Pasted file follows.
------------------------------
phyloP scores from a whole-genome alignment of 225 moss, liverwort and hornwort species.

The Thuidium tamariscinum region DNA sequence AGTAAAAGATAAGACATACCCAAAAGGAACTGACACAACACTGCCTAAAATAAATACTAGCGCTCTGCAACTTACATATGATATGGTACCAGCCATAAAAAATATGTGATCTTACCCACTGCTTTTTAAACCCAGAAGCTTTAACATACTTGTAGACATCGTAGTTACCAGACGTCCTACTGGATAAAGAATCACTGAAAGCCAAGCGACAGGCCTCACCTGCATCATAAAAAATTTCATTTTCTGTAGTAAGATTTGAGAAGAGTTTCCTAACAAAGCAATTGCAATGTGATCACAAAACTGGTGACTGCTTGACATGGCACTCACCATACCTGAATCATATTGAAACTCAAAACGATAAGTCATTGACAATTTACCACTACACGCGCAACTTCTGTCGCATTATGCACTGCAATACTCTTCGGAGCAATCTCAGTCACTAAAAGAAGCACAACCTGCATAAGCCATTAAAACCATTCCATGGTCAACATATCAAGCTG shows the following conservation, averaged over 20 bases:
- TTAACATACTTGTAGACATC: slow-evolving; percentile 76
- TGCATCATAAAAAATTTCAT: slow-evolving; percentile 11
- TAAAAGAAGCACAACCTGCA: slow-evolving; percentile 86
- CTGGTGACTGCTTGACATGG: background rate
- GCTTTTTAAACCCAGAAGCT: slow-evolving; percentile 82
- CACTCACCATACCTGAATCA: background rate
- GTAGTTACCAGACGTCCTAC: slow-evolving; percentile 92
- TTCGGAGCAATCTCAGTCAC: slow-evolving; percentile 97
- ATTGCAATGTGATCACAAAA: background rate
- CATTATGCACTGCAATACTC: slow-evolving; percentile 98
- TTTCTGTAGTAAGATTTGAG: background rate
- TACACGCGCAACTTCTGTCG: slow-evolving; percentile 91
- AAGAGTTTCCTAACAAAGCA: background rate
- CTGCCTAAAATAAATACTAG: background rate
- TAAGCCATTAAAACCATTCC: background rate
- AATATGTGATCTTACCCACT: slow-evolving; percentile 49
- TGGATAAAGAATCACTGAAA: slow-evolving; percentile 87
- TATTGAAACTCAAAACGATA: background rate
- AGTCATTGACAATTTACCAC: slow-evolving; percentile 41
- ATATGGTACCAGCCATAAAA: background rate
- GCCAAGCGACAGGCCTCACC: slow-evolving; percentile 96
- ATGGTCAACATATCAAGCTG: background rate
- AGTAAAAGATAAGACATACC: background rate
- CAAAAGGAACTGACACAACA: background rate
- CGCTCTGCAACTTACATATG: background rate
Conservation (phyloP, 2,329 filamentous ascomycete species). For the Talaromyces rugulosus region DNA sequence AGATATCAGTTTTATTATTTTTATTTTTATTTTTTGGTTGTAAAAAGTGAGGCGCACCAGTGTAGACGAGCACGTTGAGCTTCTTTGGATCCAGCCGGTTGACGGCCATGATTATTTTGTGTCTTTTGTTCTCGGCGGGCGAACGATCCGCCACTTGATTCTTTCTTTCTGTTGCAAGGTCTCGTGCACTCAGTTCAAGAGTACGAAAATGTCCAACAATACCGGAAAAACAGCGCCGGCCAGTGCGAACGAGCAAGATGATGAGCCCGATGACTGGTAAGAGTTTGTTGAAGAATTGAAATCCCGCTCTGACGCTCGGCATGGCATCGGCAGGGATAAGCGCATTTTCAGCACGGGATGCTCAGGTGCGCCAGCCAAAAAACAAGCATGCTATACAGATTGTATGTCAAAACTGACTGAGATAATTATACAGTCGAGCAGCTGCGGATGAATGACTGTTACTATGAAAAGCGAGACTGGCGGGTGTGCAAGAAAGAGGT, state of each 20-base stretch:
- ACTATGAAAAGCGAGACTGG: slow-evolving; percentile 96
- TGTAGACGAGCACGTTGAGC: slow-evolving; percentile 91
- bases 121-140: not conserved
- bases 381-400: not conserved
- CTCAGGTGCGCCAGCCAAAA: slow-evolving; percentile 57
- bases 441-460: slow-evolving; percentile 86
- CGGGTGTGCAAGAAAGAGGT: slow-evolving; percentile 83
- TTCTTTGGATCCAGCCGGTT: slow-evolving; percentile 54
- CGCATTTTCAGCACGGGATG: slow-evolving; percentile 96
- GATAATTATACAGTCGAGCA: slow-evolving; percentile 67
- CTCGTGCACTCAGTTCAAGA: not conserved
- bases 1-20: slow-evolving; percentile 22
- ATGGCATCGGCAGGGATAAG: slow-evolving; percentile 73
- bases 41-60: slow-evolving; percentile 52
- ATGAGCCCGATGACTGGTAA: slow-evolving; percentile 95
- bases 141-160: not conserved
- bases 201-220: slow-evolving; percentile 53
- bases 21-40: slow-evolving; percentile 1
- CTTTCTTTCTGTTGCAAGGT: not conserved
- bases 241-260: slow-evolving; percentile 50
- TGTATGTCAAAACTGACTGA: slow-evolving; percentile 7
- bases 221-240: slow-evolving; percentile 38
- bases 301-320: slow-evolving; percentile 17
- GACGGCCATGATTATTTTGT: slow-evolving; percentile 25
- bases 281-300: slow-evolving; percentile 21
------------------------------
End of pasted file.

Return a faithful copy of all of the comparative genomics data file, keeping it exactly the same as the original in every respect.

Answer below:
phyloP scores from a whole-genome alignment of 225 moss, liverwort and hornwort species.

The Thuidium tamariscinum region DNA sequence AGTAAAAGATAAGACATACCCAAAAGGAACTGACACAACACTGCCTAAAATAAATACTAGCGCTCTGCAACTTACATATGATATGGTACCAGCCATAAAAAATATGTGATCTTACCCACTGCTTTTTAAACCCAGAAGCTTTAACATACTTGTAGACATCGTAGTTACCAGACGTCCTACTGGATAAAGAATCACTGAAAGCCAAGCGACAGGCCTCACCTGCATCATAAAAAATTTCATTTTCTGTAGTAAGATTTGAGAAGAGTTTCCTAACAAAGCAATTGCAATGTGATCACAAAACTGGTGACTGCTTGACATGGCACTCACCATACCTGAATCATATTGAAACTCAAAACGATAAGTCATTGACAATTTACCACTACACGCGCAACTTCTGTCGCATTATGCACTGCAATACTCTTCGGAGCAATCTCAGTCACTAAAAGAAGCACAACCTGCATAAGCCATTAAAACCATTCCATGGTCAACATATCAAGCTG shows the following conservation, averaged over 20 bases:
- TTAACATACTTGTAGACATC: slow-evolving; percentile 76
- TGCATCATAAAAAATTTCAT: slow-evolving; percentile 11
- TAAAAGAAGCACAACCTGCA: slow-evolving; percentile 86
- CTGGTGACTGCTTGACATGG: background rate
- GCTTTTTAAACCCAGAAGCT: slow-evolving; percentile 82
- CACTCACCATACCTGAATCA: background rate
- GTAGTTACCAGACGTCCTAC: slow-evolving; percentile 92
- TTCGGAGCAATCTCAGTCAC: slow-evolving; percentile 97
- ATTGCAATGTGATCACAAAA: background rate
- CATTATGCACTGCAATACTC: slow-evolving; percentile 98
- TTTCTGTAGTAAGATTTGAG: background rate
- TACACGCGCAACTTCTGTCG: slow-evolving; percentile 91
- AAGAGTTTCCTAACAAAGCA: background rate
- CTGCCTAAAATAAATACTAG: background rate
- TAAGCCATTAAAACCATTCC: background rate
- AATATGTGATCTTACCCACT: slow-evolving; percentile 49
- TGGATAAAGAATCACTGAAA: slow-evolving; percentile 87
- TATTGAAACTCAAAACGATA: background rate
- AGTCATTGACAATTTACCAC: slow-evolving; percentile 41
- ATATGGTACCAGCCATAAAA: background rate
- GCCAAGCGACAGGCCTCACC: slow-evolving; percentile 96
- ATGGTCAACATATCAAGCTG: background rate
- AGTAAAAGATAAGACATACC: background rate
- CAAAAGGAACTGACACAACA: background rate
- CGCTCTGCAACTTACATATG: background rate
Conservation (phyloP, 2,329 filamentous ascomycete species). For the Talaromyces rugulosus region DNA sequence AGATATCAGTTTTATTATTTTTATTTTTATTTTTTGGTTGTAAAAAGTGAGGCGCACCAGTGTAGACGAGCACGTTGAGCTTCTTTGGATCCAGCCGGTTGACGGCCATGATTATTTTGTGTCTTTTGTTCTCGGCGGGCGAACGATCCGCCACTTGATTCTTTCTTTCTGTTGCAAGGTCTCGTGCACTCAGTTCAAGAGTACGAAAATGTCCAACAATACCGGAAAAACAGCGCCGGCCAGTGCGAACGAGCAAGATGATGAGCCCGATGACTGGTAAGAGTTTGTTGAAGAATTGAAATCCCGCTCTGACGCTCGGCATGGCATCGGCAGGGATAAGCGCATTTTCAGCACGGGATGCTCAGGTGCGCCAGCCAAAAAACAAGCATGCTATACAGATTGTATGTCAAAACTGACTGAGATAATTATACAGTCGAGCAGCTGCGGATGAATGACTGTTACTATGAAAAGCGAGACTGGCGGGTGTGCAAGAAAGAGGT, state of each 20-base stretch:
- ACTATGAAAAGCGAGACTGG: slow-evolving; percentile 96
- TGTAGACGAGCACGTTGAGC: slow-evolving; percentile 91
- bases 121-140: not conserved
- bases 381-400: not conserved
- CTCAGGTGCGCCAGCCAAAA: slow-evolving; percentile 57
- bases 441-460: slow-evolving; percentile 86
- CGGGTGTGCAAGAAAGAGGT: slow-evolving; percentile 83
- TTCTTTGGATCCAGCCGGTT: slow-evolving; percentile 54
- CGCATTTTCAGCACGGGATG: slow-evolving; percentile 96
- GATAATTATACAGTCGAGCA: slow-evolving; percentile 67
- CTCGTGCACTCAGTTCAAGA: not conserved
- bases 1-20: slow-evolving; percentile 22
- ATGGCATCGGCAGGGATAAG: slow-evolving; percentile 73
- bases 41-60: slow-evolving; percentile 52
- ATGAGCCCGATGACTGGTAA: slow-evolving; percentile 95
- bases 141-160: not conserved
- bases 201-220: slow-evolving; percentile 53
- bases 21-40: slow-evolving; percentile 1
- CTTTCTTTCTGTTGCAAGGT: not conserved
- bases 241-260: slow-evolving; percentile 50
- TGTATGTCAAAACTGACTGA: slow-evolving; percentile 7
- bases 221-240: slow-evolving; percentile 38
- bases 301-320: slow-evolving; percentile 17
- GACGGCCATGATTATTTTGT: slow-evolving; percentile 25
- bases 281-300: slow-evolving; percentile 21